Doctor of Laws
Tuesday 10 February 2015 at 11.15 am - Orator: Mr Andy Nield
The role of a university treasurer may, as with many of our formally termed positions, be somewhat opaque to our students – and perhaps, indeed to some of our staff. Universities are, surely, made up of academics that do teaching and research and professional services staff who support them – all of them paid. In fact, universities have long been reliant as well on a small number of unpaid, expert members, who work diligently, advise wisely and provide another level of accountability to the institution.
James Wadsworth is such an individual.
I have known James for many years, not only during his time as Treasurer of the University of Bristol, but also in his previous lives.
James’ formative years were both varied and high achieving. He was born in Ghana in West Africa, and then educated at St Georges, Weybridge, Surrey.
Whilst at St Georges he confesses that his eyes were almost exclusively on the sports field rather than on the blackboard and studying. He was captain of the Rugby XV but, despite his modesty and sporting prowess, also became Head Boy.
After school, he spent six months in Marbella taking people water skiing and sailing, clearly a rather unexciting choice for an eighteen year old. He then decided he wanted something much more glamorous and exciting and concluded that the obvious answer was to become a chartered accountant.
James then joined Price Waterhouse in London in 1978, quickly qualified as a chartered accountant and - more importantly - met and married Jo, who also worked for Price Waterhouse. He then spent two years with Price Waterhouse in Melbourne Australia, which, apart from doing some professional work, gave him the opportunity to play first division rugby.
Then back to reality; in 1971 he returned to the UK to Price Waterhouse’s Bristol office and became a partner in 1983 at the tender age (in both Price Waterhouse and the professional world more generally) of 32.
Throughout his time with Price Waterhouse up to retirement in 2006, James advised many public and private companies. He became Price Waterhouse’s Head of Audit and Business Advisory Services South West and South Wales. He was particularly proud of establishing Price Waterhouse’s Corporate Finance Practice in the region.
Outside of his Price Waterhouse life, James has played a very active role in both local and more widely-based organisations. I will mention three of these:
James was a founding trustee of the Bristol Community Housing Foundation. This was a major innovative project in Bristol through the building of 450 new affordable homes. He was on the governing body of the Foundation from inception through to completion of fundraising and the building of the first homes.
Post-retirement from Price Waterhouse, for a period James was a trustee of the Brandon Trust. This is a major charity focused on housing and supporting those with learning difficulties.
James also became Treasurer of the International National Trusts Organisation which was created to help developing countries establish their own national trust organisations to recognise and support key areas of cultural heritage.
We now turn to the very significant contribution that James has made to the University of Bristol.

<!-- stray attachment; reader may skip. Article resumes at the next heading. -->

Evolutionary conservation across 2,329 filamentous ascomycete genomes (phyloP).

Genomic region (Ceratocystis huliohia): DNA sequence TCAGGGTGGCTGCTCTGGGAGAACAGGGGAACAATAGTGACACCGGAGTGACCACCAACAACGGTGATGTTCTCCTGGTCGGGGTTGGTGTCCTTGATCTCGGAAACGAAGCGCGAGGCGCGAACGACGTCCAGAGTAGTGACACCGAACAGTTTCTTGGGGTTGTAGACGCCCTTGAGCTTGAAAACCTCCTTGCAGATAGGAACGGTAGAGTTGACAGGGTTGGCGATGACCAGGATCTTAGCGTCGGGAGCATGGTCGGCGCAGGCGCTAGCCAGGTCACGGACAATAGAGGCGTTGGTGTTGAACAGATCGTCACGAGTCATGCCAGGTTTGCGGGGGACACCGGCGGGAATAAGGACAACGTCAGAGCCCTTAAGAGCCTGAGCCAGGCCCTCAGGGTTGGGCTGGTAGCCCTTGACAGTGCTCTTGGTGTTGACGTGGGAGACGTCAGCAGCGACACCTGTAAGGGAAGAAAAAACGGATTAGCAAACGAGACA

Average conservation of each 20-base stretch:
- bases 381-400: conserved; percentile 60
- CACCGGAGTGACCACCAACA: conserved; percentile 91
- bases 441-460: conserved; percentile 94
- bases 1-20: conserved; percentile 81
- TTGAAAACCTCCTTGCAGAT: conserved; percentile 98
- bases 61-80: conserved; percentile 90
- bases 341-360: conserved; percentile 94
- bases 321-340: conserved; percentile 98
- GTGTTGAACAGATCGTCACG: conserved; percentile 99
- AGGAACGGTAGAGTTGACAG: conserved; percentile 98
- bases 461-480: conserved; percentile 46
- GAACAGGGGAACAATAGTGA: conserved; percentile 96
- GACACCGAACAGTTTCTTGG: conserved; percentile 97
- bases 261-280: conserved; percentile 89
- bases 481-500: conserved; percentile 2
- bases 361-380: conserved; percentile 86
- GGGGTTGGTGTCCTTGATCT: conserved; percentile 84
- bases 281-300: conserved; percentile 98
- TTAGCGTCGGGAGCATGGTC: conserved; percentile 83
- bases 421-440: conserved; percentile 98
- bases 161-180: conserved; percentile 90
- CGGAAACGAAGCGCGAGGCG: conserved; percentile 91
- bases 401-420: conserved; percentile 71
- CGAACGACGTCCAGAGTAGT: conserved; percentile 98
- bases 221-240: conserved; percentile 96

James became a member of the University’s Council in 2006 and served as a Council member up until December 2012. For the majority of that period he held the role of Treasurer and Chair of the Audit Committee.
This combined role is non-executive in nature, but represents a vital part of the governance and advisory structure of the University.
I joined the University in late 2008 and immediately found James incredibly supportive and a great sounding board as we worked our way forward.
During this period from 2008 the University successfully navigated an unpredicted level of financial change and challenge including:
- Fundamental changes to the financing and regulation of home undergraduate students
- Major funding cuts
- Global economic crisis
- Debt refinancing
- Commitment to a major capital programme
- Major pension scheme changes
These challenges meant that the University had to make very tough decisions, whilst at the same time holding its nerve and continuing to implement a major capital investment programme including flagship projects such as the new Life Sciences Building.
James’ advice and input to Council during this time was crucial.
I would also like to take this opportunity to personally thank James for all his guidance and support to me, as Finance Director, through this period.
James has also somehow managed to find the time to take an Honours degree in History at the Open University. He successfully completed this last year.
Since stepping down from his role at the University, James has been spending time with wife Jo supporting their children in their various business and sporting activities and, of course, taking a very close interest in supporting an increasing number of grandchildren.
We are delighted to welcome Jo and sons Andrew and Graham here today. Daughter Clare recently added to the number of grandchildren two weeks ago and so is understandably otherwise occupied!
It is entirely appropriate that, on occasion, the University should honour someone who has contributed specifically and significantly to its own mission and governance. We are proud to be able to do that today.
Mr Vice-Chancellor, I present to you James Graham Hilton Wadsworth as eminently worthy of the degree of Doctor of Laws honoris causa.